1. To Kit and Chuck, actually, as I was driving home last night, I thought that another blog related to this should deal with “randori” or “jiyugeiko”; how it’s often done nowadays and how I think it should be done, ideally speaking. I took apart kata training this time, so why not randori training? Chuck’s and Kit’s comments are kind of very similar to my own thoughts. As for finding that kind of training in BJJ groups, as long as you CAN find it, it’s good. I can’t say that I saw much of that or heard of that kind of training here, though, in most martial arts schools at all save for a very, very few. But more on that later…

  5. Kit, come up to the Monroe area north of Seattle and visit for a couple of days. Sat/Sun you can see/feel what I mean. We can probably get you fed too! 🙂

    BTW, our Budo News has been down for awhile and your article will be in the next issue. We have some technical problems right now with changing from print to pdf on the web site. Seems like it should be easy to fix to me but none of our experts has much time left from their real jobs being that kind of expert all day long. It’ll come though…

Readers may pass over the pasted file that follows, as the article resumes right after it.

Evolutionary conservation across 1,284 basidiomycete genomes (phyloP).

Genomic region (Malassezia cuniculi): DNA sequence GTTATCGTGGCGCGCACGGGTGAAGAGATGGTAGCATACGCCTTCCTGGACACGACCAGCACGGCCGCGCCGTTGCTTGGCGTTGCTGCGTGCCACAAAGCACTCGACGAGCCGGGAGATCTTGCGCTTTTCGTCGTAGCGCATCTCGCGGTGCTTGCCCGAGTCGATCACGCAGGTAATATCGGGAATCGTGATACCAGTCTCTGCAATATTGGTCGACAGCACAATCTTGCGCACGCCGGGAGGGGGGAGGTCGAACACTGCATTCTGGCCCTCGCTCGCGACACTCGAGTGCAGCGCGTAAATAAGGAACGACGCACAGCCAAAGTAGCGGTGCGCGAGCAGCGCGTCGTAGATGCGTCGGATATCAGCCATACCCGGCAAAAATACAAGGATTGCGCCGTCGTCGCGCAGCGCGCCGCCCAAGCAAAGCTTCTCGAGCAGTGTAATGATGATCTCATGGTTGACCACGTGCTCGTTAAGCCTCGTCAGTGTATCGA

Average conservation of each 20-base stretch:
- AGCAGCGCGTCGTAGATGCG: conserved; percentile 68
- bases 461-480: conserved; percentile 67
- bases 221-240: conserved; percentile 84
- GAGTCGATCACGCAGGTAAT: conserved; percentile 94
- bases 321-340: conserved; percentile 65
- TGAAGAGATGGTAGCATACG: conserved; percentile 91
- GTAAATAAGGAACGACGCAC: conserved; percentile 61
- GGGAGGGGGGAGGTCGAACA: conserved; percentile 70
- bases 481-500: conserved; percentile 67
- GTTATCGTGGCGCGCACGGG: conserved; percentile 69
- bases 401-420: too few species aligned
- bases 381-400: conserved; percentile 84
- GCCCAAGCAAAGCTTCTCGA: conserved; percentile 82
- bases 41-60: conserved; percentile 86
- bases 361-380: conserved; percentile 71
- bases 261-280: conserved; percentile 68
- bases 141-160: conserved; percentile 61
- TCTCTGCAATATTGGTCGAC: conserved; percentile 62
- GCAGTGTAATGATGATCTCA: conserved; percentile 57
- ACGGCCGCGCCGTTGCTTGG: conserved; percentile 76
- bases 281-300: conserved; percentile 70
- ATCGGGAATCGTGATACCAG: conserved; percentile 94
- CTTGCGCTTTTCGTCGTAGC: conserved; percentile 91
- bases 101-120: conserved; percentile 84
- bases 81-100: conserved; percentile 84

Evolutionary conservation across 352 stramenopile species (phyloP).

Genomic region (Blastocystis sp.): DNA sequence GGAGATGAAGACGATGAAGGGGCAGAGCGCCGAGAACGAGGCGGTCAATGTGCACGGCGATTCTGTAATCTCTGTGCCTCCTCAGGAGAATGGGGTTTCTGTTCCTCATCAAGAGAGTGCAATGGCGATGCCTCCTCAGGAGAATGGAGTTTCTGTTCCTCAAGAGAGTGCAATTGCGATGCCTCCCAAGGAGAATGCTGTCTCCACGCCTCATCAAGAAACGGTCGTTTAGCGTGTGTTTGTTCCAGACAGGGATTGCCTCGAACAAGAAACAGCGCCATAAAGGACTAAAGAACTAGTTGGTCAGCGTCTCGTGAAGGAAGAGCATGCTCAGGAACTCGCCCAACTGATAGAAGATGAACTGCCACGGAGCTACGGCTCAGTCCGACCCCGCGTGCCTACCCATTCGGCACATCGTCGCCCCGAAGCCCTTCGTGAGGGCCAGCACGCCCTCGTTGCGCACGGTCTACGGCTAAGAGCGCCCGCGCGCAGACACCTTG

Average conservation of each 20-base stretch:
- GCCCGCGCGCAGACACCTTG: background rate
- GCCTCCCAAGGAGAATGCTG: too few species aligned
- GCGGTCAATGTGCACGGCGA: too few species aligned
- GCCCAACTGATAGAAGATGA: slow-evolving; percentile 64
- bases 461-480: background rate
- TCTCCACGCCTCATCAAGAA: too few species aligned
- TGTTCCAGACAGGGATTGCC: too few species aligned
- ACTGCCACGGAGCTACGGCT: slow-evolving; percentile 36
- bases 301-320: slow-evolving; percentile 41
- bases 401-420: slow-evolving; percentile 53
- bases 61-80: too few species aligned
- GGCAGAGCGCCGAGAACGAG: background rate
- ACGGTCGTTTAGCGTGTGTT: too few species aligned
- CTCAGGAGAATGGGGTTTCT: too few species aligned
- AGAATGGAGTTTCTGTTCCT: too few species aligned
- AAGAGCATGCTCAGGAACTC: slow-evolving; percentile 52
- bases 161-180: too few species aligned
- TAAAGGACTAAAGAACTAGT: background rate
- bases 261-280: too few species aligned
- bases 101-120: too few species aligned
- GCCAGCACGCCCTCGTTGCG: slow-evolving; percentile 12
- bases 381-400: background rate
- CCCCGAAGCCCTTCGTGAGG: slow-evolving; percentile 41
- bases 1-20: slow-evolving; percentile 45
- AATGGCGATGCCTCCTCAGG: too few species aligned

6. Sure thing, thanks! I will be in touch next time I am up that way.

    Your “aiki-newaza” seminar a few years back actually reminded John Sims and I of BJJ – we actually talked about it then!

  7. Kit, Same roots… Ushijima Sensei – Larry Fukuda, Karl Geis, me, and Aaron Clark
    Ushijima Sensei, Kimura Sensei influence in BJJ, I think.

    There’s one line in Mifune Sensei’s ‘Canon of Judo’ that says that kuzushi is necessary in newaza. I’ve never seen any other works on judo that mention kuzushi in newaza or heard an other teachers other than the lineage above. I’m not saying there aren’t some; I’ve just never heard it from any others. Ernie Cates has talked about it, and certainly does it. Of course, as one of my teachers, he also influenced my newaza. The principle of ‘ju’ works standing up or laying down. Using the other person’s power is the key. Constant flowing, changing positional dominance whether on top or on the bottom is the way. It’s not a BJJ invention, for sure.